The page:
In fact, under the “Analysis” headline the memo states: “ESPN Relationship: As part of ESPN's recently signed agreement with the NCAA to expand its coverage of NCAA championship events, ESPN acquired the rights to broadcast the NIT through 2032. The SEC's relationship with ESPN could be adversely impacted if the SEC opts to participate in the FOX Event and therefore diminishes the value of ESPN's rights to broadcast the NIT. Additionally, to incentivize SEC teams' continued participation in the NIT, the NIT and ESPN offered to broadcast NIT games involving SEC teams on the SEC Network.”

2. The decision to join the College Basketball Crown is not a small one.

The memo states that the competition was looking for a 5-year commitment from each conference. Conversely, the NIT was willing to continue with an annual commitment.

3. The NIT was prepared to offer incentives.

Last season the NIT added protected bids for the power conference teams in order to stave off the momentum of an event like the College Basketball Crown. At the same time, the NIT also apparently raised the honorarium it pays to host institutions from 15% to 20%. In order to remain competitive with the College Basketball Crown, the NIT was willing to offer power conference teams further incentives. The memos states: “To further incentivize the SEC to participate in the NIT in 2025 and beyond, the NIT is potentially willing to make the following accommodations to an SEC team participating in NIT: (i) increase the travel party size above 25, (ii) increase the per diem rate, (iii) increase the honorarium paid to host institutions, (iv) increase the travel stipend, (v) provide host team sponsors with a percentage of rotating signage, and (vi) provide charter flight accommodations to the site of the NIT semifinals and championship.”

Those incentives make sense given that the College Basketball Crown was apparently offering: “Covered expenses for each team's travel party (up to 30 individuals) include commercial airfare, hotel rooms, ground transportation, and meals.” The NIT’s incentives make the decision quite competitive for teams from conferences like the SEC that could potentially host multiple games.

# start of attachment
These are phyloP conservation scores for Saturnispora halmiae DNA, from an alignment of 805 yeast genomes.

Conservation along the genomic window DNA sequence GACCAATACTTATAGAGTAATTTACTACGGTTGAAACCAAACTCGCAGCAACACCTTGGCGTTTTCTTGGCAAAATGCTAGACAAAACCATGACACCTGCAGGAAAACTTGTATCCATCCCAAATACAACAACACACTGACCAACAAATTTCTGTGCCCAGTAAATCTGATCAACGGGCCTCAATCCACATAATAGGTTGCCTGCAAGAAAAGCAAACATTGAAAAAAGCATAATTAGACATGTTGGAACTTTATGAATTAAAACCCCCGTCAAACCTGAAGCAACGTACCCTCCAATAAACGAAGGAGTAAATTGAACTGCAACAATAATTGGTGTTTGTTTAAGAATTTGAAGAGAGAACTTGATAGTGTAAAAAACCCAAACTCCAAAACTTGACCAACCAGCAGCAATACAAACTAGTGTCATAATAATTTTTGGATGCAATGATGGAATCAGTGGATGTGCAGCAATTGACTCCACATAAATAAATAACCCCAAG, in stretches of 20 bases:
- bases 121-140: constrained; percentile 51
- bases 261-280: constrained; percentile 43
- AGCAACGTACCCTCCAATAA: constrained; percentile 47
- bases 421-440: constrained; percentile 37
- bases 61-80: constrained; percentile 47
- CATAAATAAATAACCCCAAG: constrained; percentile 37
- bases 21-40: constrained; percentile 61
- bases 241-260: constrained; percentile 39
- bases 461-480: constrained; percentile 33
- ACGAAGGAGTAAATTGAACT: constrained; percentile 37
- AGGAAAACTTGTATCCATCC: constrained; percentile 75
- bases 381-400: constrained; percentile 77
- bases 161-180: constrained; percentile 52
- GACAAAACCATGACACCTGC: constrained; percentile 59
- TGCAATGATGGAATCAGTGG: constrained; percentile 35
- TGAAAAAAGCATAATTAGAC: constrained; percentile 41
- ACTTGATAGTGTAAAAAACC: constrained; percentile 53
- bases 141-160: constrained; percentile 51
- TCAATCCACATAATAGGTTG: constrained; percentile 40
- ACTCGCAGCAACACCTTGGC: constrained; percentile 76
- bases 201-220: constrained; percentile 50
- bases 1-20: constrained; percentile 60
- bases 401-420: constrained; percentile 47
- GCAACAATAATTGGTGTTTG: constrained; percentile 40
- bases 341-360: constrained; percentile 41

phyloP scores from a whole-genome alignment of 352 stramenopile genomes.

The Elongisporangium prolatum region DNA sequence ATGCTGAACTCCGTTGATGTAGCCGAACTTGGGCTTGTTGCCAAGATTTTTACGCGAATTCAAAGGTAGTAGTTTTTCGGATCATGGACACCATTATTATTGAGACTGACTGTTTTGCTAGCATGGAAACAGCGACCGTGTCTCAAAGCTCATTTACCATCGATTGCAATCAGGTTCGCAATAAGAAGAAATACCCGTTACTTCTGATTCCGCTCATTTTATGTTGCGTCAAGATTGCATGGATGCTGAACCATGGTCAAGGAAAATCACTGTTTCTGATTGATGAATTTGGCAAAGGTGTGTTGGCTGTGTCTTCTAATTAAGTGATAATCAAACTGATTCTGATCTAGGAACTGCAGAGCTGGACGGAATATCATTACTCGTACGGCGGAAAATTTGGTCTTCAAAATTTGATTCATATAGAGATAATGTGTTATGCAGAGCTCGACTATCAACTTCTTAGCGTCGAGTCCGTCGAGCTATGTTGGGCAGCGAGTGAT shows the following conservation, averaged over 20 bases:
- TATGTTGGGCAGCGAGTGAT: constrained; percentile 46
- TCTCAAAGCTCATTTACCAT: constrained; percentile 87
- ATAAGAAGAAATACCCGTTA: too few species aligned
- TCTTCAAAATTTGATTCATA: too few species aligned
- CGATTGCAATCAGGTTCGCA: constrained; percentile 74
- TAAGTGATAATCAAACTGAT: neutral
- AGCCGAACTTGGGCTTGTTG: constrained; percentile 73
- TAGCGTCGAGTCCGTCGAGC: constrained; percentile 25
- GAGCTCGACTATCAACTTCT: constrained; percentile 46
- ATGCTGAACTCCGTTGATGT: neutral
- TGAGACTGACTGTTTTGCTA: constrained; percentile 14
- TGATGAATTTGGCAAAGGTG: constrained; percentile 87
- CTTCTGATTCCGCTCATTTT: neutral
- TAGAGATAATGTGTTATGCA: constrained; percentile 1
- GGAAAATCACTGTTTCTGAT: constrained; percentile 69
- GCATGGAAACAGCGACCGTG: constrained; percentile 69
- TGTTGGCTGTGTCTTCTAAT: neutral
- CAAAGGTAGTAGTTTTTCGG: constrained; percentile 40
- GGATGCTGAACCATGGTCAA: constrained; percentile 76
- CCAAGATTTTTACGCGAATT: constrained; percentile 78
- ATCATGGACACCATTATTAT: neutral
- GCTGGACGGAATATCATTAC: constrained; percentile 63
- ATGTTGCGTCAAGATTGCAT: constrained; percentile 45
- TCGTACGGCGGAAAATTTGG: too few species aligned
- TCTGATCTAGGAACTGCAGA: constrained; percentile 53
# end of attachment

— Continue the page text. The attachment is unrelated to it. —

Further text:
4. It does appear the College Basketball Crown’s is a field of “power conference” teams.

The memo states that, “The FOX Event intends to distinguish itself from the NIT by fielding teams largely from "power" conferences (rather than teams from a broader group of NCAA Division I conferences) and providing a premium experience for student-athletes, coaches, and fans.” How the tournament is able to fill out a competitive 16-team field drawing from currently three power conferences remains to be seen.

Given all of that, why wouldn’t the SEC stick with the NIT? Well the “Analysis” portion of the memo highlights three key factors:

  1. “Watered Down” NIT: This is mainly a concern about what will happen to the NIT once the College Basketball Crown starts in 2025, but it does include this interesting sentence, “Further, the quality of teams participating in the NIT and its prestige already has diminished over time, culminating in the NIT's semifinal and championship games recently moving away from its longtime home, Madison Square Garden in New York.” It’s interesting that even the SEC’s office feels that moving away from MSG reduced the prestige of the NIT.
  2. Power Conference Opponents: All you need to know here is that it includes the statement that “participating in the FOX Event would enable SEC teams to avoid the "brand damage" associated with losing to a school from a non-power conference in the NIT”. If that’s really the concern
  3. Opportunity for Innovation: Basically, why not try something new?

Neither the SEC nor the ACC was mentioned in the initial press release that came out about the College Basketball Crown, so it appears that both conferences declined to sign 5-year contracts with the event. This of course does not preclude them from doing so in the future, but it does seem like the NIT has some potential ways to mitigate the damage done from this competing secondary postseason tournament.

Know more about the NIT or the College Basketball Crown? Send me tips at

Tuesday, April 9, 2024

On Dan Hurley and Close Games

Dan Hurley and the UConn Huskies are once again the champions of Division I men's college basketball. UConn is the first school to win back-to-back titles since Florida in 2006 and 2007. The way UConn did it though is also astounding. The Huskies have played 12 NCAA Tournament games in the past two seasons and the closest victory was by 13 points against Miami FL in last season's Final Four. It is as dominant a stretch as could be imagined.